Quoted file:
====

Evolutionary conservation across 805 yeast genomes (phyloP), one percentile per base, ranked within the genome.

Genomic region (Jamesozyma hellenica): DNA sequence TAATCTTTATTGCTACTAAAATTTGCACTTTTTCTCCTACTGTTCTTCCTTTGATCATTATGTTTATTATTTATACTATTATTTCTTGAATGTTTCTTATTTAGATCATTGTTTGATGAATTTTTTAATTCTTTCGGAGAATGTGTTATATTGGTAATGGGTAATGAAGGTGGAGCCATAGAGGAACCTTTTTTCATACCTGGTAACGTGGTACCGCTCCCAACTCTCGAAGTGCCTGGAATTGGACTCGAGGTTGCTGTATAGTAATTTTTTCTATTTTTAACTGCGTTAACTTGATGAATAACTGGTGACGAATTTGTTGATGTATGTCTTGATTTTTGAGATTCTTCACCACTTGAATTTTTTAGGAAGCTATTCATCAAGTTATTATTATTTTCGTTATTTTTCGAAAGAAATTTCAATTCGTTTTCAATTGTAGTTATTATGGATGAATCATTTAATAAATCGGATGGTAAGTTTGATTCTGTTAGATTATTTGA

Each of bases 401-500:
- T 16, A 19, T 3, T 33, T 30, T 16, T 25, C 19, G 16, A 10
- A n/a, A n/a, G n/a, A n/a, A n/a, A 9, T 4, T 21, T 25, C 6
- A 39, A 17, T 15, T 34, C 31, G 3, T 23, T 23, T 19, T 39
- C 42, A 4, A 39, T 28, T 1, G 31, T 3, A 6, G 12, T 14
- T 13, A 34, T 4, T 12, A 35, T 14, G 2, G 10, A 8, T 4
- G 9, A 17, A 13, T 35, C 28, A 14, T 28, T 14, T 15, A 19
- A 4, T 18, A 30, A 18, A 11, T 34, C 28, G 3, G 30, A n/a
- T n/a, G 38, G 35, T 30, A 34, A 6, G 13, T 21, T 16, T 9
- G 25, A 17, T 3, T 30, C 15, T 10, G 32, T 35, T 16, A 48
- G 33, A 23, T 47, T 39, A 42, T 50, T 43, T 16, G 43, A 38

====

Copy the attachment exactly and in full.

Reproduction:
Evolutionary conservation across 805 yeast genomes (phyloP), one percentile per base, ranked within the genome.

Genomic region (Jamesozyma hellenica): DNA sequence TAATCTTTATTGCTACTAAAATTTGCACTTTTTCTCCTACTGTTCTTCCTTTGATCATTATGTTTATTATTTATACTATTATTTCTTGAATGTTTCTTATTTAGATCATTGTTTGATGAATTTTTTAATTCTTTCGGAGAATGTGTTATATTGGTAATGGGTAATGAAGGTGGAGCCATAGAGGAACCTTTTTTCATACCTGGTAACGTGGTACCGCTCCCAACTCTCGAAGTGCCTGGAATTGGACTCGAGGTTGCTGTATAGTAATTTTTTCTATTTTTAACTGCGTTAACTTGATGAATAACTGGTGACGAATTTGTTGATGTATGTCTTGATTTTTGAGATTCTTCACCACTTGAATTTTTTAGGAAGCTATTCATCAAGTTATTATTATTTTCGTTATTTTTCGAAAGAAATTTCAATTCGTTTTCAATTGTAGTTATTATGGATGAATCATTTAATAAATCGGATGGTAAGTTTGATTCTGTTAGATTATTTGA

Each of bases 401-500:
- T 16, A 19, T 3, T 33, T 30, T 16, T 25, C 19, G 16, A 10
- A n/a, A n/a, G n/a, A n/a, A n/a, A 9, T 4, T 21, T 25, C 6
- A 39, A 17, T 15, T 34, C 31, G 3, T 23, T 23, T 19, T 39
- C 42, A 4, A 39, T 28, T 1, G 31, T 3, A 6, G 12, T 14
- T 13, A 34, T 4, T 12, A 35, T 14, G 2, G 10, A 8, T 4
- G 9, A 17, A 13, T 35, C 28, A 14, T 28, T 14, T 15, A 19
- A 4, T 18, A 30, A 18, A 11, T 34, C 28, G 3, G 30, A n/a
- T n/a, G 38, G 35, T 30, A 34, A 6, G 13, T 21, T 16, T 9
- G 25, A 17, T 3, T 30, C 15, T 10, G 32, T 35, T 16, A 48
- G 33, A 23, T 47, T 39, A 42, T 50, T 43, T 16, G 43, A 38